Dred Scott Vs Sandford does Congress Have the Power to Limit Slavery
Does Congress Have the Power to Limit Slavery?
Dred Scott v. Sandford (1857)
One of the most divisive issues facing the country in the 1850s was the question of slavery in the territories. The Missouri Compromise had banned slavery from some areas and allowed it in others. The Kansas-Nebraska Act left the question up to those people living in a territory. But if the Constitution allowed slavery to exist, did Congress have the power to take these actions?
The Facts The Issue The Decision
• Dred Scott, an
slave, was taken
north of the Missouri
Compromise line, where slavery was banned. Scott argued that
since he had lived
several years in a free state and several years in a free territory, he should be free. • The Court stated that temporary residence in a free territory did not make Scott free.
• It said that Scott was property, not a citizen, and therefore had no right to sue.
• It further reasoned that no African American could be a citizen.
• It stated that Congress could not ban slavery from any territory because doing so would take away slave owners’ property without due process of law.
WHY IT MATTERS
The Dred Scott decision deeply split an already divided country. Southerners applauded the Court for defending their rights to hold slaves. A South Carolina newspaper victoriously declared that the decision proves that “slavery is guaranteed by the constitutional compact.” Many in the North viewed the decision with dismay, however. Republicans wanted to block the spread of slavery, and the Court’s decision dashed their hopes. Abraham Lincoln expressed the fears of many that the Court would act even more boldly in the future. In an 1858 speech, he warned that the Court would next force slavery onto northern soil:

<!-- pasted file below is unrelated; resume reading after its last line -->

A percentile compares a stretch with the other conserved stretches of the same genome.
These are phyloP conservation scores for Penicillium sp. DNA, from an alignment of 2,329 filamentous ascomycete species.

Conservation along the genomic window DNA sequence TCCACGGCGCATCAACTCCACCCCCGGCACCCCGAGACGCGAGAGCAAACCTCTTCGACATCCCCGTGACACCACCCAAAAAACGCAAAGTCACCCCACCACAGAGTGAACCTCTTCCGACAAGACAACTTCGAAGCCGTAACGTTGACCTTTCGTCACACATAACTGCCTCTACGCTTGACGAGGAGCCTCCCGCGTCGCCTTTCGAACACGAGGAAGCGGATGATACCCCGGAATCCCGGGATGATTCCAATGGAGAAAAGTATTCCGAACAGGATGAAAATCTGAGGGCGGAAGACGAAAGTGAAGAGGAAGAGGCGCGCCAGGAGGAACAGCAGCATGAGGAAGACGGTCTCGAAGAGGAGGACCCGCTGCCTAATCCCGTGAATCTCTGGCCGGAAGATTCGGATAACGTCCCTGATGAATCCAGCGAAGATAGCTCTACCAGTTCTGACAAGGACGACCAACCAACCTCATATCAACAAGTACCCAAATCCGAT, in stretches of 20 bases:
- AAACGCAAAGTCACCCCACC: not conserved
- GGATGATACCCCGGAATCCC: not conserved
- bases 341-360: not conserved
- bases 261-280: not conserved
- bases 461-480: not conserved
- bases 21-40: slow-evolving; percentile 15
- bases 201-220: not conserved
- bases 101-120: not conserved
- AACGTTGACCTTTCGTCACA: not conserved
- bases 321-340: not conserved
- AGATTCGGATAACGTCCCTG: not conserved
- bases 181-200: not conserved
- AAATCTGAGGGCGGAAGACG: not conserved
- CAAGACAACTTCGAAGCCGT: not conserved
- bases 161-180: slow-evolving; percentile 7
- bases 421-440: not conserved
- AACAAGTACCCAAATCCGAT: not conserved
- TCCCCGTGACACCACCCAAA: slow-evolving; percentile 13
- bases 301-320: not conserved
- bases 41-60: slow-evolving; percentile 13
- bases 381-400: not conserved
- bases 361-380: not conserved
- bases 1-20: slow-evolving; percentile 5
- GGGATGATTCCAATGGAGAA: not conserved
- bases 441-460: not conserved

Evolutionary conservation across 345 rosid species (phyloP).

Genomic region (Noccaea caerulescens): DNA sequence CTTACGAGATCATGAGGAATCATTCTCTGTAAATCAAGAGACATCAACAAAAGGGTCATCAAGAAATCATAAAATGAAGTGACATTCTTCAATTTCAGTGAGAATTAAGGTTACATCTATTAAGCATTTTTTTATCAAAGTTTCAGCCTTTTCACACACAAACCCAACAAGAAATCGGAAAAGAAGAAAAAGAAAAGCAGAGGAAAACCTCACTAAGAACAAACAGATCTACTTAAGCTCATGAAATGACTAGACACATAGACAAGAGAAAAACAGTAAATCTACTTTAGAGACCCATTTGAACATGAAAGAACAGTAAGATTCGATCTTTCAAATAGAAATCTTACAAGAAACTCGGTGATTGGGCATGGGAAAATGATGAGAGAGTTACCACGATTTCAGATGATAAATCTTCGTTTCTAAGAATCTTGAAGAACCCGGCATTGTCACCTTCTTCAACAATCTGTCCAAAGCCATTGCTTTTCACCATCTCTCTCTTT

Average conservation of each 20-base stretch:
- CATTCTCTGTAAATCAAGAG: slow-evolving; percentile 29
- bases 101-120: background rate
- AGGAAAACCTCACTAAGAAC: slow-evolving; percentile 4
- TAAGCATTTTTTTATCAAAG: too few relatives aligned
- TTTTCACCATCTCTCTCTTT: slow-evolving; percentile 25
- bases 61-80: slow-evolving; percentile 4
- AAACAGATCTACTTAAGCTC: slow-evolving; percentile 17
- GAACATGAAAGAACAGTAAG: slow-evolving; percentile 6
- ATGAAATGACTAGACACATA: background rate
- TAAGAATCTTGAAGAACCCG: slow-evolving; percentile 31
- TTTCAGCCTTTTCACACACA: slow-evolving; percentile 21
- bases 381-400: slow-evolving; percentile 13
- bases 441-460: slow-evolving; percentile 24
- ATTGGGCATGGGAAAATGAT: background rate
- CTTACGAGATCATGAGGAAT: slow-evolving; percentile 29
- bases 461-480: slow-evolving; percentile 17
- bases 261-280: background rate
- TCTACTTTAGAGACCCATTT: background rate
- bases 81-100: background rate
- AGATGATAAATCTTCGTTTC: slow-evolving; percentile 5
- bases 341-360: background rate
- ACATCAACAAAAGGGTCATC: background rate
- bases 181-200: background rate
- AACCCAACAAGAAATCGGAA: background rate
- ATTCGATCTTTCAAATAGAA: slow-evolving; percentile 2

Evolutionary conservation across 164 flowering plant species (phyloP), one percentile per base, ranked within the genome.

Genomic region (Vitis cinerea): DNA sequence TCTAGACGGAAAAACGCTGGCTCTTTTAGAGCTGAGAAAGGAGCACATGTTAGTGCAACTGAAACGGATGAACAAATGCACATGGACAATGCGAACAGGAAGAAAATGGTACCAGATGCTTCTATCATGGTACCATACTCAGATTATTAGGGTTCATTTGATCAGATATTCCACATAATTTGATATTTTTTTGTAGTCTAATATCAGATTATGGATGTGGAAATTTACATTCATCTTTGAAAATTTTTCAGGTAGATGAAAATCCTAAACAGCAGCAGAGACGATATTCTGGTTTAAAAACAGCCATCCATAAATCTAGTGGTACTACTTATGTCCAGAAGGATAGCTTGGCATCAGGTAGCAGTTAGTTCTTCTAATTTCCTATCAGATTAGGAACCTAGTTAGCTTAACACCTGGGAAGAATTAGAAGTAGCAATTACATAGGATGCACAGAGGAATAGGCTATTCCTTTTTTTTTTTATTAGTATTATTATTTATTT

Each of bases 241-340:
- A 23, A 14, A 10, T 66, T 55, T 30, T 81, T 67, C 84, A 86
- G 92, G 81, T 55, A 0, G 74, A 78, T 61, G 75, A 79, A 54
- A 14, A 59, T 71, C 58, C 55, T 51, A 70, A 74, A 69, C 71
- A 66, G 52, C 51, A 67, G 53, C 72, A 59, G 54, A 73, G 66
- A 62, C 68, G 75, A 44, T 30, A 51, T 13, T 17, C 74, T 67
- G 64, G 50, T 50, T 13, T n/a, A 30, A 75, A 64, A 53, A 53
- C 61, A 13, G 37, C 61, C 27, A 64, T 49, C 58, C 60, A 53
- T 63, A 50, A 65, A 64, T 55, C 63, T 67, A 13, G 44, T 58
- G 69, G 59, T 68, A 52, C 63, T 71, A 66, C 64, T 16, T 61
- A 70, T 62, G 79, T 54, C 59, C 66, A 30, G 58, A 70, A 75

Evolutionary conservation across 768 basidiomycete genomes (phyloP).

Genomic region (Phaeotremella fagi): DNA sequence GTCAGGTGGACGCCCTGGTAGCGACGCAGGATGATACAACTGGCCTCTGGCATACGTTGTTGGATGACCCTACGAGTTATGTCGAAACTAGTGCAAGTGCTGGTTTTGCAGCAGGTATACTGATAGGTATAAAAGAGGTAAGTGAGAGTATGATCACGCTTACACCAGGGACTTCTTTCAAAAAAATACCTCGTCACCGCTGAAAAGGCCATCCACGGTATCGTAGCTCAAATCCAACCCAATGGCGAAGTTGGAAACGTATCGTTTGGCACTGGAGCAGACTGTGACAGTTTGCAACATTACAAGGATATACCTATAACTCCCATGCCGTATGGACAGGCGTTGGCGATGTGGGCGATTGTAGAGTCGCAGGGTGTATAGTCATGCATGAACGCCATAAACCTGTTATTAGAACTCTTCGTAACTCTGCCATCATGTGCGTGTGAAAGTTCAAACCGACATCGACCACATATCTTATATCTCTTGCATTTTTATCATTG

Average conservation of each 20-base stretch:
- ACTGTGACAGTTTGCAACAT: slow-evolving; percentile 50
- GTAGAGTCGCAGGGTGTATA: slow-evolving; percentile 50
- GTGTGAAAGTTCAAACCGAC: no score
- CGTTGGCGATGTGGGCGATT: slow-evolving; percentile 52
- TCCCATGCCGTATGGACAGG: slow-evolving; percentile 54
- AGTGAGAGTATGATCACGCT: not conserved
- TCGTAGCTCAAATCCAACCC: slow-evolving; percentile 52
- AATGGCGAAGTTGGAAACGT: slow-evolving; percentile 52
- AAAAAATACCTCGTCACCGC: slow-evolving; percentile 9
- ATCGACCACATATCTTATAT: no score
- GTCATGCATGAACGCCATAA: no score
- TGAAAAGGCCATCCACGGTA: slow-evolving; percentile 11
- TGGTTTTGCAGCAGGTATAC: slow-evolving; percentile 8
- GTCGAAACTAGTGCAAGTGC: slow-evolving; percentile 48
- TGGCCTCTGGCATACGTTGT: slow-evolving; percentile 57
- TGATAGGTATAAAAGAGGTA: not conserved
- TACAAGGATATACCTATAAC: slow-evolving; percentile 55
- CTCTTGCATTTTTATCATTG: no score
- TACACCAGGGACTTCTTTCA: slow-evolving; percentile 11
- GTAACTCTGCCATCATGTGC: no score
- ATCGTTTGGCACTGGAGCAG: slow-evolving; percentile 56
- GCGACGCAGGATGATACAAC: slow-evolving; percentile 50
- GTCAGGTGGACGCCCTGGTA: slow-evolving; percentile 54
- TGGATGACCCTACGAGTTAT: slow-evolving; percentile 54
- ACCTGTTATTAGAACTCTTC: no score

“We shall lie down pleasantly dreaming that the people of Missouri are on the verge of making their state free and we shall awake to the reality instead, that the Supreme Court has made Illinois a slave state.”
By further inflaming both North and South, the Dred Scott decision took the nation one step closer to a civil war.
CONNECT TO YOUR WORLD
The Court has made other controversial decisions over the years. Examples are Engel v. Vitale (1962), Miranda v. Arizona (1966), Roe v. Wade (1973), Texas v. Johnson (1989), and Kelo v. New London (2005). Read about the Court’s decision in a controversial case and its aftermath.
Analyze how people with different points of view have responded to the decision.
Write an editorial agreeing or disagreeing with Chief Justice Roger B Taney’s decision/ position. Give support from your notes and knowledge of the Era.
Imagine you were Dred Scott, still alive at the time, write a letter to Justice Roger B. Taney- giving your opinion of his decision.